Lockdown 2.0: what does it mean for the English housing market?

The Law Gazette

4 November 2020

On Saturday, Prime Minister Boris Johnson announced that a second English lockdown would come into force in England on Thursday 5 November and would last until Wednesday 2 Decemeber.

Although the lockdown hasn’t been progressed and approved by Parliament, it is thought that the lockdown is a full gone conclusion as once again restrictive measures are being taken in a bid to curb the coronavirus pandemic.

However, the Prime Ministers news conference left some with questions, as there was little information out there to provide those with reassurance.

In the following 24 hours, Robert Jenrick, Secretary of State for Housing, Communities and Local Government took to social media to reveal that the English housing market would still be able to operate. In the first lockdown earlier in the year, this wasn’t permitted.

We wanted to bring you a round up of what the new restrictions mean for the housing market.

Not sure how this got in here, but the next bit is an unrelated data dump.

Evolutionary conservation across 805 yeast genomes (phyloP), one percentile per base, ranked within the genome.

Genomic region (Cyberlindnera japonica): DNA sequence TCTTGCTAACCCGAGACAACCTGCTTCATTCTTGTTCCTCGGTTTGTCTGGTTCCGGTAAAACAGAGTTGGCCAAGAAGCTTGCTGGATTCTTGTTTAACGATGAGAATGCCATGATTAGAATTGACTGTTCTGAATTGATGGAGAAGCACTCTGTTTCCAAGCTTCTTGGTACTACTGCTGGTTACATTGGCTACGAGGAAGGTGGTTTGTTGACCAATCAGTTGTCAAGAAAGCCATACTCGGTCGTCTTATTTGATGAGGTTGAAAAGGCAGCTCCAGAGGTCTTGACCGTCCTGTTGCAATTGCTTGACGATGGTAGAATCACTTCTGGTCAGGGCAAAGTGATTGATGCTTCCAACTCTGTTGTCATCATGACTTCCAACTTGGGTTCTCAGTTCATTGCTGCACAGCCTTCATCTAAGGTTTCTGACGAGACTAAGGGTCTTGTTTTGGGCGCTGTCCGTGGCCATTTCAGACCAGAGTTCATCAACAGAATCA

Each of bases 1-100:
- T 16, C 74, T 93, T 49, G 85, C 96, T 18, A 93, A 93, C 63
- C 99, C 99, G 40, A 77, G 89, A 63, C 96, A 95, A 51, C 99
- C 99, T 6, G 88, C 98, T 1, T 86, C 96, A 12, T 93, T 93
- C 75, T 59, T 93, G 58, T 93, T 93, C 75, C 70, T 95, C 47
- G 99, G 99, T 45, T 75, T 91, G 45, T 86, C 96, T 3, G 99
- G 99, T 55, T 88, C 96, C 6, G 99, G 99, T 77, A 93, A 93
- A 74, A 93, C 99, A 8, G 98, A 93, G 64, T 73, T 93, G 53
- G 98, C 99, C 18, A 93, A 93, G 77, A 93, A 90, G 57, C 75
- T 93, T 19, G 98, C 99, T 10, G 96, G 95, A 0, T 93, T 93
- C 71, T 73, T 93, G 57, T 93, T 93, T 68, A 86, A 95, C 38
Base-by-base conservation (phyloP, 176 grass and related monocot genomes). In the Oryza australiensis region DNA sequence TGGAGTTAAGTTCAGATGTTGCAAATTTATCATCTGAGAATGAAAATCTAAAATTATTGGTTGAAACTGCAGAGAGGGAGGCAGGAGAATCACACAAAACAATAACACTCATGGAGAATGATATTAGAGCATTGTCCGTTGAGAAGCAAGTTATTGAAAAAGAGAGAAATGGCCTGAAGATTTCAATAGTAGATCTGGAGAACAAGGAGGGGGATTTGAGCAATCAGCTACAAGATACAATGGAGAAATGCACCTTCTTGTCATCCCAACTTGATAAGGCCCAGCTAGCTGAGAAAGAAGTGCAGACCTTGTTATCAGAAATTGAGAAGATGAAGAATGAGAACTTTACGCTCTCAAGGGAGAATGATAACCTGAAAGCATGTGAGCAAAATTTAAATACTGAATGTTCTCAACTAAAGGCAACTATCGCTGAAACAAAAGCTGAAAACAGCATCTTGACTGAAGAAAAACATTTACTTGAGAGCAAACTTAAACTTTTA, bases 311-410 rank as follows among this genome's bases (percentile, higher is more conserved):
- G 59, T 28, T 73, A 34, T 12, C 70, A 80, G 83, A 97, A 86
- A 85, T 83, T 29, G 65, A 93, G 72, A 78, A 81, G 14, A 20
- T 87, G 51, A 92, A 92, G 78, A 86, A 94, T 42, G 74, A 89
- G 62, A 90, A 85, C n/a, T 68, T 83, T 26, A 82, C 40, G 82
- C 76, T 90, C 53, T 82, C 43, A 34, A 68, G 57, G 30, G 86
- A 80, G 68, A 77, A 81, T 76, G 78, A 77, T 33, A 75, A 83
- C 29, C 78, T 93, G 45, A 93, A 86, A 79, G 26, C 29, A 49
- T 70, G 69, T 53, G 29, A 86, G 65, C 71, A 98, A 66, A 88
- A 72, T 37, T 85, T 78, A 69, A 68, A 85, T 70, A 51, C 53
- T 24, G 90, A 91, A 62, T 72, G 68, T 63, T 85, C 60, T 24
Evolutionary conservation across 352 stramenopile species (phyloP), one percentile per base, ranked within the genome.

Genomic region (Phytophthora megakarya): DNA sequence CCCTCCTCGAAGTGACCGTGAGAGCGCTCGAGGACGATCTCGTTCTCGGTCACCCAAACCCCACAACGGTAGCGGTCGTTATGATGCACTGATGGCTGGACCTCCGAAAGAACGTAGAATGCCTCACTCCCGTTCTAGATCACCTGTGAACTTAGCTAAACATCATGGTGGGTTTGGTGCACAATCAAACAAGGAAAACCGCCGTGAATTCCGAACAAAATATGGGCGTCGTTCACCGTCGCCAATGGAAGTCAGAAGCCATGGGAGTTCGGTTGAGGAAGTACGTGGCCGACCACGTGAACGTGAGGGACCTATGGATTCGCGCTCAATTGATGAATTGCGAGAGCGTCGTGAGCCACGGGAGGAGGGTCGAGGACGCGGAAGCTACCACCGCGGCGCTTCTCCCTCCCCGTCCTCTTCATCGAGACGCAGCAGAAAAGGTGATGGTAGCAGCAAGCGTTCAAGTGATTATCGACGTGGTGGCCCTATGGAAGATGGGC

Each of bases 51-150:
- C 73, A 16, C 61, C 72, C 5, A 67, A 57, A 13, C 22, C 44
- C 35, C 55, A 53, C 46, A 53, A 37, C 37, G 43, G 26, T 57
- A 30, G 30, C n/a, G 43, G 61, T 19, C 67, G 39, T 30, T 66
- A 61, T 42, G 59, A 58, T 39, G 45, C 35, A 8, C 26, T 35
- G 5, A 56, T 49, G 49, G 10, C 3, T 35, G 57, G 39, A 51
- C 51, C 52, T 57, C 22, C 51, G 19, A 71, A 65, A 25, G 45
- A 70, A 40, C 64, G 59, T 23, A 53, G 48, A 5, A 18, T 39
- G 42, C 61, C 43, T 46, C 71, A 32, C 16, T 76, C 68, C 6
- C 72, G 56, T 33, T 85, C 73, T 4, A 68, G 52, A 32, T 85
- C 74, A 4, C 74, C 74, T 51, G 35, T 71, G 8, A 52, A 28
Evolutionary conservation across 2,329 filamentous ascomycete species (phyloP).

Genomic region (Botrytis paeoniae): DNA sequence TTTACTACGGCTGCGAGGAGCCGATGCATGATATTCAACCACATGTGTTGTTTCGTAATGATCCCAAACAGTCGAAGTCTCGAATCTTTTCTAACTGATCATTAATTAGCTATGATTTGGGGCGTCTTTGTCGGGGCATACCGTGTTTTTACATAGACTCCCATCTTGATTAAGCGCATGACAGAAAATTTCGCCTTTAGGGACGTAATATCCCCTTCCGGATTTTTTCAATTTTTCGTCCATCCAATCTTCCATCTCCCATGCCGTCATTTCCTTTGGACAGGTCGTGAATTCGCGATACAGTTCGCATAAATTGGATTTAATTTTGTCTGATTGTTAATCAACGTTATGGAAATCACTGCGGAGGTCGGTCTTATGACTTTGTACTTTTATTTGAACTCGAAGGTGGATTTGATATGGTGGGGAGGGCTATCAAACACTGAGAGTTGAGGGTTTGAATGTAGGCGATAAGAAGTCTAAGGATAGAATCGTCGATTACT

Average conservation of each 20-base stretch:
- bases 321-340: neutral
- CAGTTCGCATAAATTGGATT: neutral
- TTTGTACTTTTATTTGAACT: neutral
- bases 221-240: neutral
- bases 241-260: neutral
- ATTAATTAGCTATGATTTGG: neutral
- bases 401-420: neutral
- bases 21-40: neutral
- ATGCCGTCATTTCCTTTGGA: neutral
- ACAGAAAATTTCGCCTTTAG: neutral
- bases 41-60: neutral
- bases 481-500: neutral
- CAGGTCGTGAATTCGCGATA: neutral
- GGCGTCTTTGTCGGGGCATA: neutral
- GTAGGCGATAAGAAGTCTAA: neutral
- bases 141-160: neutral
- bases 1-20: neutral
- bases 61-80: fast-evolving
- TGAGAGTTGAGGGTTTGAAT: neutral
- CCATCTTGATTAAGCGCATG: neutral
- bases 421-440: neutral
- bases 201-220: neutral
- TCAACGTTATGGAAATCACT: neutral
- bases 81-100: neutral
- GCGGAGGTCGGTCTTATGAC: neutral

Property market to remain open
Renters and homeowners will be able to move
Estate agents and removal firms can still operate
Mortgage holidays to be extended by 6 months
Repossessions ban extended for 6 months
Mark Hayward, Chief Executive, NAEA Propertymark comments on this weekend’s second national lockdown announcement:

“We welcome the news that the housing market is to remain open throughout this second lockdown period, and it is essential that all agents continue to play their part in reducing the spread of the virus through following all relevant guidance. Agents must operate in accordance with government and Propertymark guidelines, to keep the market moving through these uncertain times.”

O’Neill Patient managing director Adam Forshaw, said:

“It’s really business as usual for us because the housing market will remain open.

“We have all been working to Covid-safe principles for months, so we’re much better prepared to deal with the challenges of a second lockdown.

“Viewings can still take place and much of the conveyancing process is done remotely by making use of the latest technology to ensure it’s a safe process.

“Of course, there will be some uncertainty and house buyers will be working out what it means for them, but if they want to move we will be there for them to make it happen.”

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